Glendale Premises Liability Lawyer

Property owners have a legal obligation to ensure the reasonable safety of all permitted visitors to his or her property. This means keeping the property regularly maintained and free from dangerous conditions. An owner who fails to meet this duty may be liable for any accident and injuries that happen on property.

The Glendale premises liability lawyers at Phillips Law Group have decades of experience representing Arizona residents seriously or fatally injured as the result of a property owner’s negligence. We have recovered millions in damages on their behalf, including a $1 million dollar settlement for a client who was paralyzed after suffering a broken neck and collarbone in a premises accident.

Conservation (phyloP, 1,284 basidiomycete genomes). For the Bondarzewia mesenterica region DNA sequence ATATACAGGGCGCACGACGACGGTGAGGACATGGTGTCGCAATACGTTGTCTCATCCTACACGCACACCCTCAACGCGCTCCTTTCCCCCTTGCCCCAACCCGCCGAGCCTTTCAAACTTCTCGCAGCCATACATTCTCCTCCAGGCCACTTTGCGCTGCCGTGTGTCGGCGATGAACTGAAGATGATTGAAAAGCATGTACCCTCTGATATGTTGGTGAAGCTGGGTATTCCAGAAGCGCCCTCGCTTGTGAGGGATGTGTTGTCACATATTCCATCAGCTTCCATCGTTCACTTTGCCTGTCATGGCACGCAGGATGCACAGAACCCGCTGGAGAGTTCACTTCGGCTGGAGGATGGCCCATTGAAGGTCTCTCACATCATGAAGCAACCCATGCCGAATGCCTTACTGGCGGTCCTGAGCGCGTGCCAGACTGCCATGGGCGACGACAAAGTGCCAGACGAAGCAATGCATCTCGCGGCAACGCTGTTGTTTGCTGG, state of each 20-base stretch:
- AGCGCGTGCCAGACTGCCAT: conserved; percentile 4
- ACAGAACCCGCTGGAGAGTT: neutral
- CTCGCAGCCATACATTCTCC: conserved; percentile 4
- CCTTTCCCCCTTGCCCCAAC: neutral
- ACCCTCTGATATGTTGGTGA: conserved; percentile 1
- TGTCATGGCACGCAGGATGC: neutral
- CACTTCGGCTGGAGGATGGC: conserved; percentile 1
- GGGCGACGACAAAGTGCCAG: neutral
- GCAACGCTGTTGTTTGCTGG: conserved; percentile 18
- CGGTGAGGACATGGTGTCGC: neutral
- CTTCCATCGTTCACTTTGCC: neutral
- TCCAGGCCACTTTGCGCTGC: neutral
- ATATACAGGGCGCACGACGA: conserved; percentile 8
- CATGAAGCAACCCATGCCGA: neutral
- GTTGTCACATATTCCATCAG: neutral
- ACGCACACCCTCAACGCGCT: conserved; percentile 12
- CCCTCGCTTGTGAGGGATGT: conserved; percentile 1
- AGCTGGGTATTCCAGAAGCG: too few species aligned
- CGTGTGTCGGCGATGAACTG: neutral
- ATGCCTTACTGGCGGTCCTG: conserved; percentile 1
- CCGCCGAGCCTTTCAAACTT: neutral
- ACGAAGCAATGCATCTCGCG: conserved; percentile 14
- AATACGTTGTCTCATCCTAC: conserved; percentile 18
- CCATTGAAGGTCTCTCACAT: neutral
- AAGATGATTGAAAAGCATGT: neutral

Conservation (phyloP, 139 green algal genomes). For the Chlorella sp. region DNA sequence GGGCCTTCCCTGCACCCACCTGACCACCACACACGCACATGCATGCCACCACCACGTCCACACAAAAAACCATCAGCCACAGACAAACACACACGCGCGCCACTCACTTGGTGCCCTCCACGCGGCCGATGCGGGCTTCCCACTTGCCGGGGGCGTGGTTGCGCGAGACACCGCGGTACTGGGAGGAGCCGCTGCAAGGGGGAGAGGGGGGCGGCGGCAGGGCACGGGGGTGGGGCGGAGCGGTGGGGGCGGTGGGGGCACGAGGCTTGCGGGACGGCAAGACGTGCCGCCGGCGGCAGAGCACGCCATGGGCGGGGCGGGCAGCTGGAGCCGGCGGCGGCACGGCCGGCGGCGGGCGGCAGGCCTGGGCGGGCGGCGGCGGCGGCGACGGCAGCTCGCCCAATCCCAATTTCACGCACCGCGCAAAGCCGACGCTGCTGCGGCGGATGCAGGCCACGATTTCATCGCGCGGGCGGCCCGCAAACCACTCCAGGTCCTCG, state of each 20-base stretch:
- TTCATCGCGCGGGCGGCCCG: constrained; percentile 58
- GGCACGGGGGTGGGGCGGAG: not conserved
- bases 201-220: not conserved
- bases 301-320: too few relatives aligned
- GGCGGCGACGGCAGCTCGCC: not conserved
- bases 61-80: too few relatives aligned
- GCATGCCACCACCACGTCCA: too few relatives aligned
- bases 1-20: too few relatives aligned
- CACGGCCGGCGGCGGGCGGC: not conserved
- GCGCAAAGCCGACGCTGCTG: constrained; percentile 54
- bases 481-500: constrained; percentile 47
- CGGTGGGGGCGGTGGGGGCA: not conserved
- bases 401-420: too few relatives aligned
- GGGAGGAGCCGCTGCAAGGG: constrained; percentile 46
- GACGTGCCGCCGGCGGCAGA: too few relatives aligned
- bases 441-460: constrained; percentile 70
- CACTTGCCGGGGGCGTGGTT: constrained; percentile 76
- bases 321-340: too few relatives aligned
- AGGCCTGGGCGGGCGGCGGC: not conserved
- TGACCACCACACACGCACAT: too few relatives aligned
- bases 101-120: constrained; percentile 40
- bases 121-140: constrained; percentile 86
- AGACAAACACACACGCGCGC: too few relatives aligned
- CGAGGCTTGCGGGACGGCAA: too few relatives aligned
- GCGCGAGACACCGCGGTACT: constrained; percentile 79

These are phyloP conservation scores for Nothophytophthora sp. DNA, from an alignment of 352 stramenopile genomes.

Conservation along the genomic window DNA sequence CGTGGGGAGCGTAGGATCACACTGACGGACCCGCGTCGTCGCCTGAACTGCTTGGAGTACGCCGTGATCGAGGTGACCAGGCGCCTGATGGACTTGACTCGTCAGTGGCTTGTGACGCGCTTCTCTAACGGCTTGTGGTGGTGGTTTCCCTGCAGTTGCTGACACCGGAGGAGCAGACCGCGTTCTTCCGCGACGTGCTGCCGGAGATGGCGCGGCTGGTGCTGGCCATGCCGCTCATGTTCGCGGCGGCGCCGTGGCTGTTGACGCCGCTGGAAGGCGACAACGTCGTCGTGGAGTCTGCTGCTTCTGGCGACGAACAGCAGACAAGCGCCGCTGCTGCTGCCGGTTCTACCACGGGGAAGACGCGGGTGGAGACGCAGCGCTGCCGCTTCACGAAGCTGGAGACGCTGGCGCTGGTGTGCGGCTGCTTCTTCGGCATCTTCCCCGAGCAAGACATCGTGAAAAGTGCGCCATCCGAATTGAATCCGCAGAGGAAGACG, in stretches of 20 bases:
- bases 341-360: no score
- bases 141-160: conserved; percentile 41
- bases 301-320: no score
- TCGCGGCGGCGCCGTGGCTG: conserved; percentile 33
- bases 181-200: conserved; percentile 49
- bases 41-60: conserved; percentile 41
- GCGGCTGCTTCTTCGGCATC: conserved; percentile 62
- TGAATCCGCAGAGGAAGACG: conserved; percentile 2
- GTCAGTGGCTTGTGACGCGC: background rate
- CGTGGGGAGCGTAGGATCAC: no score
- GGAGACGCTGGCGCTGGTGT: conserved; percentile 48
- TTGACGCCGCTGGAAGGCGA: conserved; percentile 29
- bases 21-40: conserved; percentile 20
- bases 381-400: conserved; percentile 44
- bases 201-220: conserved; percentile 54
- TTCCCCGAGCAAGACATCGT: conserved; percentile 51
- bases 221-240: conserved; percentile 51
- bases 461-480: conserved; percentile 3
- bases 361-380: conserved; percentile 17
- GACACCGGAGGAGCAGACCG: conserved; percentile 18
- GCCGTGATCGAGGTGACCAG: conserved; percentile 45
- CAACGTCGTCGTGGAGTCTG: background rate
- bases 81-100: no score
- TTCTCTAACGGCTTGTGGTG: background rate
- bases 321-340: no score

Contact us to schedule a free initial consultation. It is completely confidential, and it is an opportunity to learn what your legal options may be. Since we operate on a contingency basis, you will not have any upfront fees if we represent you. We do not get paid unless we recover compensation on your behalf.

Give us a call at 1-800-706-3000 to get started. We are ready to talk to you 24/7.

Do I Have a Case?

Before an experienced lawyer at our firm can help determine whether you may have a case, there are certain elements that must be established to prove negligence in premises liability cases. This includes:

Duty of Care